First thing's first: Fighters are not the primary space combat vehicles in my setting. They always function in more of a support role. They often perform operations that are more defensive than offensive in nature. A typical example would be the escorting of various larger ships, or defending these larger ships while they are conducting battle against an overwhelming enemy onslaught (this latter example effectively makes fighters into something like mobile point-defense weapons, if anything). The evolution of spaceborne fighters actually took quite a while, and for a long time, space warfare was almost solely dominated by larger combat-capable ships. That spaceborne fighters even reached the level of finesse they have in the "present day" of the setting, was thanks to a lot of painstaking research and development throughout the centuries. Development wasn't always easy, dead ends were often common.

          Manned fighters (spaceborne and atvacs)

          Excluding the understandably more aircraft/spaceplane-like "atvacs", the purely spaceborne fighters (or rather, "combat small craft") can come in quite a lot of shapes and sizes. Virtually all of them are, unlike atvacs, not very elegant in terms of looks. They're very monolithic, robust and geometric (though not necessarily blocky) in their outward appearance and are built purely with functionality in mind. They are not built to ever enter an atmosphere, unlike atvacs. This is why they lack any sort of typical aerodynamic features, as well as any sort of windows or what we'd refer to as a canopy. How do they manuever ? Well, specific configurations obviously vary from type to type, but there are some main thruster blocks in the back of the fighter, some retro/braking thruster blocks in the front, and then there are mid-sized "upward" and "downward" thrusters at the "bottom" and "top" of the fighter, respectively. In addition to these main thrusters, there is a whole heap of RCS thrusters strewn across the outside of the hull/fuselage of the fighter, in various strategic positions.

          Unsurprisingly, spaceborne fighters have some of the most complex and sensitive vaccum-manuevering systems of any spacecraft, small or large, and they put them to very good use. While the spaceborne fighters of my setting never bank as elegantly and plane-like as space fighters from most other setting (e.g. the distinctly aircraft-like banking of the X-Wings from Star Wars), they still manuever in rather elegant and often interesting ways. And unlike with most SF space fighters, the ones in my setting actually show tiny little bursts from various points on their hulls - i.e. those are the various thrusters, big and small, in action. A simple nudge from the josticks of the pilots works the complex wiring inside the ship and activates just the appropriate amount of thrust that the pilot needs to move the ship in a certain direction, at a certain rough velocity. It's a counter-action process, i.e. you nudge the joystick slightly to the right and slightly upward, and the thrusters in the exact opposite direction from the one you've nudged to activate and do an appropriately big enough burn (the harsher and firmer the nudge, the more thrust you get in that particular direction). In short, manuevering these small craft is much easier and fluid than today's spaceships, but the basic physical principles behind it are still the same. On a final note: No, you can't brake by just turning off the main thrusters and waiting. It's impossible. You have to provide an equal counter-action to your main thrust. So, turn on those retros (or whichever thrusters) and start braking, old boy...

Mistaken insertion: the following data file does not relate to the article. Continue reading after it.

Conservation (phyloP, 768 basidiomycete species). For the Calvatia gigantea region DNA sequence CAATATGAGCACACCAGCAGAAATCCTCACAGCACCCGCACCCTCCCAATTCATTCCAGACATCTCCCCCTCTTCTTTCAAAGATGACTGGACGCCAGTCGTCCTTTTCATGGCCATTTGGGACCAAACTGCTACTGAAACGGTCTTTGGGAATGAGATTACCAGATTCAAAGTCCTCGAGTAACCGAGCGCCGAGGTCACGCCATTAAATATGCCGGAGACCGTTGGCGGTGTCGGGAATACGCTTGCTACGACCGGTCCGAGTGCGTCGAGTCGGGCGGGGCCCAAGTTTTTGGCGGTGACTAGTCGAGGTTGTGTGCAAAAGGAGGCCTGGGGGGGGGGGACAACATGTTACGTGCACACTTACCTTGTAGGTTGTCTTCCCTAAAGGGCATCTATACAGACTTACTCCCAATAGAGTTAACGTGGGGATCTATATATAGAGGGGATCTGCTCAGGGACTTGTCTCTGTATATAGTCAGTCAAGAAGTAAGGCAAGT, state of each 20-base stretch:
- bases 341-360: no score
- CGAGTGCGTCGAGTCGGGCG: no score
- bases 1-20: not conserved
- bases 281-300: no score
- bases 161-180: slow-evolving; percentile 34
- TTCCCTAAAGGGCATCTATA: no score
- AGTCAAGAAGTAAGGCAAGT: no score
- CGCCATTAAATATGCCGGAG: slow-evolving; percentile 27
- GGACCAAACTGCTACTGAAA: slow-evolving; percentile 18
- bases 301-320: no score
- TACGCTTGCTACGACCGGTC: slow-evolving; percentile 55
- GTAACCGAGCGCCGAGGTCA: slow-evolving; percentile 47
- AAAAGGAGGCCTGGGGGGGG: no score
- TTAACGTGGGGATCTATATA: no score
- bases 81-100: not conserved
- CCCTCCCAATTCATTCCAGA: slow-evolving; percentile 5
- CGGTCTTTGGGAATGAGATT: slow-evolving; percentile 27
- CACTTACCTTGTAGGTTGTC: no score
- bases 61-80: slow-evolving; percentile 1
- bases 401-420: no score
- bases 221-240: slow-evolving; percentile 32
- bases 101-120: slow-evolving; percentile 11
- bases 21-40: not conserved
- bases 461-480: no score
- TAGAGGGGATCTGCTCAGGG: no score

The cockpits of the fighters are small, cramped and offer limited mobility to the crew member(s) - think the Apollo command module or the inside of a more space-limited armoured vehicle. There is no on-board gravity, as it would be not only hard to produce, but completely unnecessary as well. Cockpits double as ejection pods, with the only downside being that the pilots are effectively sitting ducks after ejection is carried out.

          Seats of the crew members are heavily reinforced and not only do they have 24-30 point automatic seatbelts, they also come with a "rollcage"-like contraption in the front of the seat. These are lowered once the pilot is sat down, buckles himself/herself up (a process requiring only two moves) and checks whether his flight suit's and seat's additional support systems are working fine. During flight, a pilot usually only has his hands and arms free, and can move his neck around a bit, but that's it. He's borderline "embedded" into the fighter via its cockpit, as if he was some living AI running the whole machine. He's still a pilot like any other, though. Maybe even an ace...

          Of course, it's not just the seats that have extra safety precautions. There are dampening devices installed deep in the fuselage/hull of the fighter. Without them working their stuff, the number of Gs pilots experience at some of the speedier pursuits after rival fightercraft and small ships, could easily kill them within seconds. And when I mean kill, I mean "turn their entire bodies into paste from the overwhelming pressures of physical forces"... After all, these fighters don't exactly fly at relatively "low" speeds, but can easily pump out kilometers per second when the situation calls for it. You think the New Horizons probe is awfully speedy right now ? Think again. Even an average spaceborne fighter from my setting can squeeze out an impressive 200 km/s (!) if it really tries. And all of that without long-term acceleration, gravity assists and aerobreaks. That's one hell of a speedy little spaceship. And with some guns !